“Her conservators decide whether or not she works, as she cannot enter into contracts for herself because she is legally not her own person. Britney Spears needs permission from her conservators to leave her house or spend any of her own money.” In support of the pop star, the fans have compiled various pieces of evidence building Spears’ case on the site. They’ve also, over the years, gone out on the streets to protest on Spears’ behalf. Spears’ social media page has also been a site of contention. Fans suspect it’s not all it seems on her page. And on every post, you’ll find #FreeBritney comments. (It’s almost like a conspiracy. Except it’s very much real.)
The #FreeBritney campaign continues to fight for Spears’ independence and rights. And while Britney Spears’ case continues to make headlines, disability rights activists have been tirelessly reminding us of one crucial part of the picture. That #FreeBritney is a Disability Rights issue.
How is #FreeBritney a Disability Rights issue?
As Haley Moss, autistic lawyer and author, highlights there are two key parts of the Britney Spears narrative that often get left out. That “Britney was essentially deemed disabled in some way by the court, and conservatorships and guardianships happen far more frequently to disabled adults than is often discussed.”
To the former point, Project LETS, a US-based grassroots organisation and movement, explains more in an Instagram post. “What is happening to her is only possible if are considered Disabled by law. Then you can have your autonomy, self-determination, and freedom taken away from you. That is why this was so easy. Once you are declared incompetent, or not of sound mind, you are no longer considered a person.”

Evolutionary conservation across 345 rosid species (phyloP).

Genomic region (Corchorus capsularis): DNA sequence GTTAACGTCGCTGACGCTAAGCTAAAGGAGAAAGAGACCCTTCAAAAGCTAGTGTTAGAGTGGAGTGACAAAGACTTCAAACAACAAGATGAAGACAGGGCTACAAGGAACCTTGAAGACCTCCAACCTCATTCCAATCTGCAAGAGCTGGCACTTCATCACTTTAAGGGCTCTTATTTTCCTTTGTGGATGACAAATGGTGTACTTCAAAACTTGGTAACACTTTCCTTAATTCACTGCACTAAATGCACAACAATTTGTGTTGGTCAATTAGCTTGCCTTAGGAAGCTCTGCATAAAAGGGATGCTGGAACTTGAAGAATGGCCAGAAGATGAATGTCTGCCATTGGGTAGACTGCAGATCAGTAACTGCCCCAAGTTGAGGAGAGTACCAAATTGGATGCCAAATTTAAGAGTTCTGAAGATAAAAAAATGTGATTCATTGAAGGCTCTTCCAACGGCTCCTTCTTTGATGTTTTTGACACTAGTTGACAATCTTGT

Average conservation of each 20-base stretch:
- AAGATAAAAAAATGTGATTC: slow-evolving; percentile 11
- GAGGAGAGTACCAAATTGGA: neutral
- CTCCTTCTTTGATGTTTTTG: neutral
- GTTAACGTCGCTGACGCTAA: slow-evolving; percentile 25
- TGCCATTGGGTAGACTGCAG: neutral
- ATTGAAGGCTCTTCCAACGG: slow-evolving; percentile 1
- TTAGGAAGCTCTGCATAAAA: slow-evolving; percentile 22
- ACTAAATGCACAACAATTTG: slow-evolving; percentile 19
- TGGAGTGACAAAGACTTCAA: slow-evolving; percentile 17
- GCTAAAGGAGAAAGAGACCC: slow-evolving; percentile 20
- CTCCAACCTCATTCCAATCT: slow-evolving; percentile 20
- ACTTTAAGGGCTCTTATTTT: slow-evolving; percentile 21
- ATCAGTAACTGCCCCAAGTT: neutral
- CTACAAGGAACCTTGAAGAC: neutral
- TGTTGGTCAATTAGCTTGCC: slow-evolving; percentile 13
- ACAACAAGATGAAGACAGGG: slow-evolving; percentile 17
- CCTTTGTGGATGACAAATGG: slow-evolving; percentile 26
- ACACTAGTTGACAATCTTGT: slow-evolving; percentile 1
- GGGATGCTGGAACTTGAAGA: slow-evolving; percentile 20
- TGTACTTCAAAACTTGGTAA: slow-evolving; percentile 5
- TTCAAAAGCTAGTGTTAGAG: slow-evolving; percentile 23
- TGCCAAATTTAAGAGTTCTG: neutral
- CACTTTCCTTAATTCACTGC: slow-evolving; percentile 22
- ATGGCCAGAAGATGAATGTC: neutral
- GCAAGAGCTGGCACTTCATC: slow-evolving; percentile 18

“Yes this happened to Britney because she has money (which is appealing in the eyes of abusers). And because people wanted to control her and take advantage of her wealth. But they were able to do this… precisely because she is considered to be Disabled.” In other words, #FreeBritney is a disability rights issue. “It’s about who we see as human enough to be granted the rights of personhood.” And Spears, as “disabled” in the eyes of the courts? She’s not granted these rights.
Britney Spears’ case is unique in some ways, but not entirely
This brings us to the latter point: that Spears’ case mirrors the many others around the world. Certainly, Britney Spears’ case is unique. In that there’s so much money, wealth, fame, involved. But in the US, for example, Spears is one of an estimated 1.5 million adults under a conservatorship or guardianship. “According to the ACLU,” Moss writes, “people only end up under conservatorships if they are assessed as having some type of disability, making Britney’s case a disability rights issue.”
And Britney’s testimony makes clear the extent to which conservatorships, guardianships and loss of legal capacity can be harmful and violent for the disabled person involved. Britney’s testimony shows, Moss shares, “how little disabled people are truly heard… When Britney took the stand and talked about how she felt she wasn’t “heard on any level” during her last appearance, it resonated with me… Britney’s own desires have been seemingly dismissed over the years because she was deemed disabled in some way and seen by the courts as unable to be in control of her own life. After being placed under a conservatorship, and therefore seen as disabled, her words were automatically devalued.”